Deer Hunter and White Corn Maiden

“Deer Hunter and White Corn Maiden” is a lovely Tewa story that reminds me a lot of the Greek myth Orpheus and Eurydice, which has been a long-time favorite of mine.


In this tale, Deer Hunter and White Corn Maiden are two beautiful, talented individuals that are thought to be gifted by the gods. They fall in love and marry, yet their infatuation for each other only deepens, and they in turn neglect their duties, traditions, and religious obligations.


When White Corn Maiden suddenly dies, Deer Hunter is inconsolable. He refuses to accept her death and, long story short, convinces her to return with him, promising he’ll always love her and be with her, no matter what.


Unfortunately, that doesn’t change the fact that White Corn Maiden is still dead, and dead people don’t exactly make pleasant bedmates. Her body continues to deteriorate, and Deer Hunter tries to avoid her, but White Corn Maiden holds him to his promise and follows him around wherever he goes.


In the end, having drawn the ire of the gods, they are put into the sky as a pair of stars. The brighter one being Deer Hunter, having been in the prime of his life; and the dimmer one White Corn Maiden, having died, yet forever following her husband through the sky.


It breaks my heart a little bit paraphrasing this story so crudely, because it really is beautiful and if you can (and have the inclination) it’s really worth seeking out to read in its entirety.


I love this story because it touches upon so much that I love in mythology and folklore. Like Orpheus and Eurydice, it’s portrays the mourning husband who refuses to let his dead wife go. I don’t know why that resonates with me so much (I’ve loved that Greek myth ever since I first heard about it, when I was around 12 or so I think). Maybe I just like the idea of loving someone so much that the laws of nature no longer have a say in the matter. It’s a beautiful notion, and, like my strong childhood desire for Narnia to actually exist, I suppose I want it to be true.


I also love myths that tell how constellations came to be, which this one has.


Lastly, this story is wonderful because it’s a little bit creepy. White Corn Maiden is dead. Her skin turns ashen; she develops an unpleasant odor. It’s both gross and interesting, and I love the contrast between the grotesque and beautiful. I give it 10 stars out of five. Truly love it.


Source: Erdoes, Richard, Ortiz, Alfonso, “Deer Hunter and White Corn Maiden”, American Indian Myths and Legends, Pantheon Books, 1985. Translated from the Tewa by Alfonso Ortiz.

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  1. Such a sad and vaguely creepy story. As ever it’s a don’t cross the natural order and love can’t solve everything. Totally the opposite of a lot of modern romance really :). Thank you for sharing.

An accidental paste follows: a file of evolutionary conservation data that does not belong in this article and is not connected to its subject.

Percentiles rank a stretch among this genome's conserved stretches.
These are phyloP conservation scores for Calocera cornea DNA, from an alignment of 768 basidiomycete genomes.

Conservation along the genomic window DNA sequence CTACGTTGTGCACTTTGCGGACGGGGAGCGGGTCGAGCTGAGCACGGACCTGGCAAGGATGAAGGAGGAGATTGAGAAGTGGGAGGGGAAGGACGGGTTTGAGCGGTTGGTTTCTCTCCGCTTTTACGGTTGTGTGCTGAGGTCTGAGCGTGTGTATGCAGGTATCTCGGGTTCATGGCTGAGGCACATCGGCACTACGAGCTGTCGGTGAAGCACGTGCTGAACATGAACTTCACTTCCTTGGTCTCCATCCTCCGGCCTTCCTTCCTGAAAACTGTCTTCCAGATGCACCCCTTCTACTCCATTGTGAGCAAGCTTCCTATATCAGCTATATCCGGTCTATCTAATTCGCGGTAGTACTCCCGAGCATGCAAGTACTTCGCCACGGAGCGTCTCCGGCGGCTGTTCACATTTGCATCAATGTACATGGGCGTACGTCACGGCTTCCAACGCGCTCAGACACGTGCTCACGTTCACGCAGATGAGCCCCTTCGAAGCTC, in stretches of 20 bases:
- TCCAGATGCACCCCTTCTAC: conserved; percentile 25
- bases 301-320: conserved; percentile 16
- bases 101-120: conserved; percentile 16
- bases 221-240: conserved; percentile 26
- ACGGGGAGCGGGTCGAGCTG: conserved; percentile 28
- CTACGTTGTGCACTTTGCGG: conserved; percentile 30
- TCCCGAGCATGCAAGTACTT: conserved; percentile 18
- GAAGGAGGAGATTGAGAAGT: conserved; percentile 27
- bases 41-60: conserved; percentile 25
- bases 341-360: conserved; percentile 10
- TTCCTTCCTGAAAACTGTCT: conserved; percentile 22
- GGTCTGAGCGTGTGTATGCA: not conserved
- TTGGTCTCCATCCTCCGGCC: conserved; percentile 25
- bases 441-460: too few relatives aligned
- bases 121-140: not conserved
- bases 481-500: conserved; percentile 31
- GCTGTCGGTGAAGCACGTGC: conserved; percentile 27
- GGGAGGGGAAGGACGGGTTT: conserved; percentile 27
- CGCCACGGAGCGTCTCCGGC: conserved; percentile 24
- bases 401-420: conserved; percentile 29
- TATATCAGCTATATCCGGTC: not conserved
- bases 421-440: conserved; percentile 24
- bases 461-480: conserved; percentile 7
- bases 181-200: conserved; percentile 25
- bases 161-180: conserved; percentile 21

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  2. Oh, this is a wonderful story! Thanks so much for coming by the Untethered Realms blog yesterday, I’m so glad to meet you and discover your blog as a result. Looking forward to reading more. 🙂

    • Sara C. Snider

      Thanks, Julie! Nice to meet you as well. Thanks for swinging by and you are certainly welcome back anytime. 🙂

  3. Lori Wing

    Like you, I have always been particularly enthralled with Greek mythology. Stories that open the possibility that supernatural beings exist here among us is titillating in itself, and those that defy the bounds of our physical world can be a little terrifying. Of course, the gods always have the final say, and always put matters right. To have this particular story end so tragically yet beautifully is the stuff that makes for great romance. Thanks for sharing. 🙂

  4. I’m a sucker for tragic stories, seriously. I think it’s the best kind of romance. Especially if they eventually become star constellations 😉

    • Sara C. Snider

      I also like tragic stories. And becoming a constellation is definitely a bonus. It’s like you’re all sad, and then, “Ooh, stars!” 😛

  5. I have an evil sense of humor and am a horror lover, so I’m delighted with this macabre story! Thanks so much! 🙂

  6. ooo! what a wonderful, sad, and tiny bit creepy tale.

    i followed the link, and realized i may have the book. i just might have to dig it out of the box and reread them.

  7. This story doesn’t romanticise the act of death, having a decomposing corpse as a wife must have been unpleasant. But the love story is beautiful – love can conquer death BUT there are consequences. It is interesting how this kind of trope appears in many different cultures.
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  8. Sad, creepy, and yet so endearing. Definition of true and eternal love at its finest.

  9. I found the full story and really enjoyed it. I wonder which stars this tale is refering to. I couldn’t find any information on that question.

    • Sara C. Snider

      It’s a great story. I don’t know about the stars in question. Would be neat to find out!

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